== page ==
Frustration of contract in employment is very rare due to the vast amount of legal protection available to an employee and employers should tread carefully when using this as a defence.  Factors which the courts will typically take into account when determining if a contract has been frustrated in long-term ill health absence cases will be the nature of the job role itself, the employee’s length of service, the length and effect of the illness, whether any wages had been paid, whether the employee needed replacing and whether it was reasonable for the employer to wait any longer for the employee to return to work.


What you need to know about contractor agreements and tax

The BBC have recently announced their intention to review the type of contract they provide to their staff following a tax review.  Issuing the correct type of contract is important to avoid the heartache of tax implications for both employer and employee for getting it wrong.

The BBC currently have lots of staff who are working as “personal service companies”.  The term personal services company was devised by HMRC following the introduction of IR35 by Gordon Brown in 2000. 

There is no clear definition in law of what actually constitutes a personal service company, HMRC often use this lack of clarity to their advantage when investigating the tax affairs of contractors.  In the contracting sector, the generally accepted definition of a personal service company is a limited company that typically has a sole director, the contractor, who owns most or all of the shares.

The contractor’s personal service company generally supplies professional services to end user clients, either directly or via an agency. The professional services, typically IT or engineering, are delivered by the contractor and, just to reinforce the point, they are also the owner and director of the business.

A limited company is a tax efficient way for contractors to work as income is split between salary and dividends.  Employers and employees class 1 national insurance is not paid on a large part of their income therefore they pay less tax.  No wonder this situation is often  under the scrutiny of the taxman.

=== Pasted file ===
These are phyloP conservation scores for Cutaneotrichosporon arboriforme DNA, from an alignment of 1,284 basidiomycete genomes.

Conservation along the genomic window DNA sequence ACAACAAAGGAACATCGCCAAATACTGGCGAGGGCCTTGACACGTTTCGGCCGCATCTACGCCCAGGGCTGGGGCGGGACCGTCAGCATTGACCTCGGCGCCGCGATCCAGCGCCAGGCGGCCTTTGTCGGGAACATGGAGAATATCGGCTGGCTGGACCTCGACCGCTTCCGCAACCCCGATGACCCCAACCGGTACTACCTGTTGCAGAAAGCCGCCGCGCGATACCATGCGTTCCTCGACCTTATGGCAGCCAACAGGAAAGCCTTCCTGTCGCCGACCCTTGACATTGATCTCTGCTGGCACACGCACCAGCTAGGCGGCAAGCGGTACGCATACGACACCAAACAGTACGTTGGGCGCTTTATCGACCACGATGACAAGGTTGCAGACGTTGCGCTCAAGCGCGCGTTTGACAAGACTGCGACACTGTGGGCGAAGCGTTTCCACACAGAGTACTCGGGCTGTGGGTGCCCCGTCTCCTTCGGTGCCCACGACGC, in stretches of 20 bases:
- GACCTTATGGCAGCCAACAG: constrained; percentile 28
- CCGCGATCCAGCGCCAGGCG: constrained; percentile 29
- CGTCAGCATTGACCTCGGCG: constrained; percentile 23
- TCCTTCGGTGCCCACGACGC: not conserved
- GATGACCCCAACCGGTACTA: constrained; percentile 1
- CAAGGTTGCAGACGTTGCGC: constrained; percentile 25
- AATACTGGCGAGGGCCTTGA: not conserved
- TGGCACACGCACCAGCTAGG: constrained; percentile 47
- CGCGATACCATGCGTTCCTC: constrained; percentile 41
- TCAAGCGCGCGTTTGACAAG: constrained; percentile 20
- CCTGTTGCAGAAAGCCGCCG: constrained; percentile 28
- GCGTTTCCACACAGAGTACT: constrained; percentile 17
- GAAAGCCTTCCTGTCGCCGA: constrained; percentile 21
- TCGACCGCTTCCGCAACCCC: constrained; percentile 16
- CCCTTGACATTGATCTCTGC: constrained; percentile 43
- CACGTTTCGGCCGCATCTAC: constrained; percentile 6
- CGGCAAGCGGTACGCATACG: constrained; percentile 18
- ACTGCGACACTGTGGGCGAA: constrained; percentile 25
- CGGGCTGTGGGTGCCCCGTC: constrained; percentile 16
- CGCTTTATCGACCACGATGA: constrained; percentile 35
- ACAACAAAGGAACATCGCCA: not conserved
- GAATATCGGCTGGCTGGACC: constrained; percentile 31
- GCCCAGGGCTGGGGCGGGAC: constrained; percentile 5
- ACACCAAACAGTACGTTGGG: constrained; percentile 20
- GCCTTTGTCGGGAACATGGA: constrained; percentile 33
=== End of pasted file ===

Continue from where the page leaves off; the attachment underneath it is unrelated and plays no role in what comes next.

The use of these contracts allows a company to avoid the hassle and expense of hiring an employee showing they do not wish to have an employer-employee relationship with contractors.  Some companies use agencies to act as a further buffer between them and the contractor.

 However the introduction of IR35, which is designed to generate additional tax revenue, has placed the contracting industry at risk of being investigated and liable for higher tax bills.

Companies can protect themselves from the ravages of IR35 by having clear written agreements in place with their contractors.  The agreements should incorporate a clause stating the contractor is solely responsible for managing tax and NI and they should be required to invoice the company.  The contractors should have the freedom to choose to where to work and provide an agreed substitute and they should use their own equipment rather than that belonging to the company.  Furthermore they should have the freedom to work for other companies at the same time. 

The nature of the contract should be reflected in actual working practice.  A company that issues such an agreement then treats a contractor like an employee with the ensuing control of the employment relationship is taking a risk of being investigated by HMRC with huge cost implications for both parties.  For the protection an employment contract (contract of services) should be provided, which is what the BBC intends to do with many of its staff working for personal service companies.